Any boy that has spent any amount of time in the Cub Scouts (the little brother of the Boy Scouts of America) has fond memories of the major event at the end of the year – the Pinewood Derby.
Regardless of how anyone finishes, boys (and their parents or grandparents) are always going to remember the process of building, shaping, and designing the car that they were going to stack up against the rest of the competition.
These are the kinds of memories that last a lifetime, the kinds of memories that so many boys look forward to sharing with their own children and grandchildren when they grow up.
Unfortunately, the Boy Scouts of America have reported that attendance in the Cub Scouts is getting lower and lower each year. This means that a lot of boys are missing out on the opportunity to create their own Pinewood Derby vehicle, and missing out on the opportunity to create lifelong memories along the way.
Hopefully this trend will reverse in the future – but only time will tell.
The very first ever Pinewood Derby was held in Manhattan Beach, California on May 15, 1953.
Cub Scout Pack 280C (now Pack 713) Cubmaster Don Murphy cooked up the idea after learning that his own son was going to be too young to compete in the Soap Box Derby races. Because his son was so heartbroken over the news that he wasn’t going to be able to embrace these oversized wood “cars”, Murphy decided to come up with a miniaturized version so that all boys his age – and even younger – would have the opportunity to race.
Thousands and thousands of brochures were sent out worldwide after the first Pinewood Derby race was hosted at the Harmer house, and interest in this activity exploded exponentially. Boy Scouts of America made it an official part of the Cub Scout experience, and by 1954 thousands of Cub Scout packs across the country were rolling out their own versions of the Pinewood Derby and their gravity powered vehicles.
For the most part, the Pinewood Derby remained unchanged from its original concept idea: Small wooden cars that the Cub Scouts themselves would build (with help from their parents or grandparents) with material that was provided by the Cub Scouts themselves.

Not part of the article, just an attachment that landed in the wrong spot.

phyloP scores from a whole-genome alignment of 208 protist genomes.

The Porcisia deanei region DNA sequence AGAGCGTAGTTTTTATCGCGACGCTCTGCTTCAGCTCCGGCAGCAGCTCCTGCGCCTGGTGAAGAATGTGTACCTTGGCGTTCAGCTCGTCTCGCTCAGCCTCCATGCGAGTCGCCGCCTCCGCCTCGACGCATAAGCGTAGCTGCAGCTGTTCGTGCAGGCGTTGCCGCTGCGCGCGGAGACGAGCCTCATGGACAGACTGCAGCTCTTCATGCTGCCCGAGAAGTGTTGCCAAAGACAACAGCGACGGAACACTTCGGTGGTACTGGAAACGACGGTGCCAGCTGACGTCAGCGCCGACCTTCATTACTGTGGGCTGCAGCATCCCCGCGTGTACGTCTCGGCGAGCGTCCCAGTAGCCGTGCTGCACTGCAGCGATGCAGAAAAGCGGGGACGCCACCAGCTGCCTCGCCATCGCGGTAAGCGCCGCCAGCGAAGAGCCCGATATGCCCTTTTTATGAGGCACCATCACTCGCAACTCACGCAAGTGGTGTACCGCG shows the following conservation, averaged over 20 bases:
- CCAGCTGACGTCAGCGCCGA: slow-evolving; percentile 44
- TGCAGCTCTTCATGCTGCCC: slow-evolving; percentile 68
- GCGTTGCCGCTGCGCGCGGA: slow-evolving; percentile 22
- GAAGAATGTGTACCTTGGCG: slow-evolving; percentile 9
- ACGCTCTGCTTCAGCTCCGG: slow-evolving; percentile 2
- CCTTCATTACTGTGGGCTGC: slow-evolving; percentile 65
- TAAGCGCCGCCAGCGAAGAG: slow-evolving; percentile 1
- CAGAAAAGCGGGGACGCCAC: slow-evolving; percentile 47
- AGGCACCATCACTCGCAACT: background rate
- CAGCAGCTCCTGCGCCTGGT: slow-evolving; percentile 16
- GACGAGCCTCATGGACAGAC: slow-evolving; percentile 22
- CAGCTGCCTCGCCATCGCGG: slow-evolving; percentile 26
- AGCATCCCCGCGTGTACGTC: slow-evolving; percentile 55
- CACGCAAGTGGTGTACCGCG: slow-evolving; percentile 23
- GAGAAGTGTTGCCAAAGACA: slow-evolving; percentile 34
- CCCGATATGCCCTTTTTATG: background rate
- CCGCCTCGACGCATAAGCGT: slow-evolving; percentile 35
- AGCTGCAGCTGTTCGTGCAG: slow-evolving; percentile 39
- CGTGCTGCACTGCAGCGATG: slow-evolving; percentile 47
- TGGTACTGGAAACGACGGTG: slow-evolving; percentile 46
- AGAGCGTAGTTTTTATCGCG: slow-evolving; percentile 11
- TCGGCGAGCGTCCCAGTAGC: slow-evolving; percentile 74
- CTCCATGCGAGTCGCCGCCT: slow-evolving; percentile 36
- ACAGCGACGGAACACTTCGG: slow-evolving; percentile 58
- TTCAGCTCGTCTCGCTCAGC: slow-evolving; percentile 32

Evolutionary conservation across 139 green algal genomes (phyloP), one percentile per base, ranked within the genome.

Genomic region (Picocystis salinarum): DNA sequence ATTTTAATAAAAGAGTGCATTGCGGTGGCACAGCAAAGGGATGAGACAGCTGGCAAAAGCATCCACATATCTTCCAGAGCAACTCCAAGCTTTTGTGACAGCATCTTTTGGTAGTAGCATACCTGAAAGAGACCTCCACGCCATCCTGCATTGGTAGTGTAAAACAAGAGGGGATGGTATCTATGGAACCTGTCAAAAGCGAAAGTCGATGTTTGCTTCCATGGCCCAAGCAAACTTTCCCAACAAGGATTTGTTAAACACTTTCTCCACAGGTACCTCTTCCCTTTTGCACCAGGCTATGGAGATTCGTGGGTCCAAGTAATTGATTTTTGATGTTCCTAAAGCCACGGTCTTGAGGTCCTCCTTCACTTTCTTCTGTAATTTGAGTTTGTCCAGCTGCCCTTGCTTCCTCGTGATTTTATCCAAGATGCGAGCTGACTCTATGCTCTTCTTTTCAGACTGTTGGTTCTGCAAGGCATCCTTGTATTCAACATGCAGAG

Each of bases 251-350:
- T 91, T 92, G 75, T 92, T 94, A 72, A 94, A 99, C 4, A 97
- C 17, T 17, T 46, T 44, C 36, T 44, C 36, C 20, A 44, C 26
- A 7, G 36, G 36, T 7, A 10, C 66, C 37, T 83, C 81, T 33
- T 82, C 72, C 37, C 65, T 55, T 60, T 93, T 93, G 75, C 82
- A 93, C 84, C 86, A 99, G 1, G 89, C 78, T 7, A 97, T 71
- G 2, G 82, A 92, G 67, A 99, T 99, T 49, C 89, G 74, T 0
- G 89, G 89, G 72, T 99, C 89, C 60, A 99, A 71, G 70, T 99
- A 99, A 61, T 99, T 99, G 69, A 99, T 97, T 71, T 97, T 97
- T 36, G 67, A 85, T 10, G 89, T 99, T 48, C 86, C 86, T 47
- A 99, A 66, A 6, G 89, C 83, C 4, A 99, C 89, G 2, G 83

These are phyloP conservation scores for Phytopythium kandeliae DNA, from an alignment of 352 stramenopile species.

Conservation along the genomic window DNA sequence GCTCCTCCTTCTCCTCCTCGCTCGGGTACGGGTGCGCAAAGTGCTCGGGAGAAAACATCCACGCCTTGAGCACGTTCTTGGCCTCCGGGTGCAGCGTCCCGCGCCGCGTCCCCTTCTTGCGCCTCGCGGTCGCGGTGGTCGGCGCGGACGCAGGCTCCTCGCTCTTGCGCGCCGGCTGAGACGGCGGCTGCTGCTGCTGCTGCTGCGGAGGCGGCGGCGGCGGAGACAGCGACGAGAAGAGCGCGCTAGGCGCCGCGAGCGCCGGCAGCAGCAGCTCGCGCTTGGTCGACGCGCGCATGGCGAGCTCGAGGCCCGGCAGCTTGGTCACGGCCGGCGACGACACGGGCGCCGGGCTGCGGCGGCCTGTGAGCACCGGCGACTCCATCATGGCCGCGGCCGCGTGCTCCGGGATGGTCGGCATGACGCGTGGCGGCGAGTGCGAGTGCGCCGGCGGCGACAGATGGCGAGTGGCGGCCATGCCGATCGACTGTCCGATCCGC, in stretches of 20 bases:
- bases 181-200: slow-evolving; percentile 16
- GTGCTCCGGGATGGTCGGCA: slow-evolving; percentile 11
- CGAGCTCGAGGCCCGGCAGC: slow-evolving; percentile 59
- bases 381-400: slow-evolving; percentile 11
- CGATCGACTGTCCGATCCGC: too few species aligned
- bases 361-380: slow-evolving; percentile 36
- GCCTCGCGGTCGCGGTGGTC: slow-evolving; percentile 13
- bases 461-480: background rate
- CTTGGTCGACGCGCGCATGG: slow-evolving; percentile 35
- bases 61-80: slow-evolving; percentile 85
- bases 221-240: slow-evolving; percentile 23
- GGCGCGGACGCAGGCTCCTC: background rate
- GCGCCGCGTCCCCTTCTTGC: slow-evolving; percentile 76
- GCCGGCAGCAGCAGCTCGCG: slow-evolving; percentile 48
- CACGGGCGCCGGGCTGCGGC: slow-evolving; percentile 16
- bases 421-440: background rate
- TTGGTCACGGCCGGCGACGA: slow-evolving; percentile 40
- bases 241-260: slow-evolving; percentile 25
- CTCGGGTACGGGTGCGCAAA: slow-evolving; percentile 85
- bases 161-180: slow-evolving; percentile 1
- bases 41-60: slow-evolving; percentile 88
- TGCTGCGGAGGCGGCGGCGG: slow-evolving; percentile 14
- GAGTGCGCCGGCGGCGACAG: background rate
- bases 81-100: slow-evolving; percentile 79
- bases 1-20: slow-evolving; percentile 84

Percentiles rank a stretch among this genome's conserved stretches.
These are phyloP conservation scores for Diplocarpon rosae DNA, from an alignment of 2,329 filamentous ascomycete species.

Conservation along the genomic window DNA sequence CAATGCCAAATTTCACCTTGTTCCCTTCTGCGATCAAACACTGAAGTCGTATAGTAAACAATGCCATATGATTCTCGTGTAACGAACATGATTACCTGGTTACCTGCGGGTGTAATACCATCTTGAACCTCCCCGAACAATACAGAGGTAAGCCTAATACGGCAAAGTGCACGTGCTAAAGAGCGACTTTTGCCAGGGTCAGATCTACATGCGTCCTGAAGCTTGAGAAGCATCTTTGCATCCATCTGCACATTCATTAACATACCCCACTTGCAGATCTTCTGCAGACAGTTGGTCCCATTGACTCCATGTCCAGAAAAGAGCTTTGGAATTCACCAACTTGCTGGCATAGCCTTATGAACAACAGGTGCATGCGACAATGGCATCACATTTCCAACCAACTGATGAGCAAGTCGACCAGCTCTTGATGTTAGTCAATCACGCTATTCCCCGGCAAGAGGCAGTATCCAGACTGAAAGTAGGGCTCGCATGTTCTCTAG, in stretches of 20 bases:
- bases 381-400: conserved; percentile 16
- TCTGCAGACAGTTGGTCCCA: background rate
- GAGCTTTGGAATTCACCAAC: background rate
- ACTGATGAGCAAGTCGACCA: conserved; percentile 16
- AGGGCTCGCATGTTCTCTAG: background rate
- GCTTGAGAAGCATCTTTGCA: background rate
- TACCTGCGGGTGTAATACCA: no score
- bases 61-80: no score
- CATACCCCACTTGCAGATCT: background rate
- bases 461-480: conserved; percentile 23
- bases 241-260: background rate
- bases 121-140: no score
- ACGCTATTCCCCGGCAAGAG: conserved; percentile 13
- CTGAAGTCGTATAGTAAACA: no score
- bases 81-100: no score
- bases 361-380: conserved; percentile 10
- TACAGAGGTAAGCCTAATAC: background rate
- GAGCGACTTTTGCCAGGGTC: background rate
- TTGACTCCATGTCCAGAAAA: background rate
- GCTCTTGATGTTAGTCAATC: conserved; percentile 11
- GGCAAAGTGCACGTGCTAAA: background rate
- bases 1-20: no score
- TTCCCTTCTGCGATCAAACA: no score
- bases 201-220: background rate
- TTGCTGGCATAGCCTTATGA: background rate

However, in 1980 there were small changes to the actual design of the wooden blocks that were provided to Scouts. Instead of a cutout block that looked a lot like a front engine Indy 500 car from the 1940s, Scouts were provided with a rectangular solid block so that they’d have the opportunity to shape and craft it in any way that they’d like. The tires were also change from narrow hard plastic tires to “racing slicks” that were a little bit wider for improved performance, stability, and speed.
Today, Scouts are given a block of pine, four plastic wide wheels, and four nails with which to build their vehicle.
Scouts are required to use all nine pieces in the construction of their vehicle, though there also able to use other outside materials as long as the vehicle does not exceed 150 grams or 5 ounces in weight, isn’t any wider than two and three-quarter inches, and isn’t any longer than 7 inches.
It must also fit on the track that has been created for that particular Cub Scout pack.
The blocks can be shaped, whittled, or transformed using any variety of different tools, and decals or paint is also accessible for Cub Scouts that want to really customize their racecar. Cub Scouts are also able to attach extra sources of weight usually in the form of coins, lead pieces, and other heavier objects) to bring the car just as close to its maximum weight as humanly possible – though they must be careful not to go over, as they will be disqualified from the race.
On race day Scouts will bring their vehicle to the race location, will be separated into “racing heats”, and will have the opportunity to compete for an award. It’s generally a bunch of fun for all involved!
Unsurprisingly (when you’re talking about a group of competitive boys and their parents), the future of Pinewood Derby racing is really about enforcing the rules as they have been established.
Aftermarket car kits are being sold on places like eBay for anywhere between $100 and $500 – and though they are “legal”, they have been designed and over engineered to give Scouts a competitive advantage and aren’t really in the spirit of the event at the same time.
As mentioned above, enrollment in the Cub Scouts is down across the board but hopefully that will change in the future to keep the spirit of the Pinewood Derby alive.
For those that weren’t able to get in on the action, Revell has been licensed by the Boy Scouts of America to produce kits available for sale if you’d like to cook one up on your own!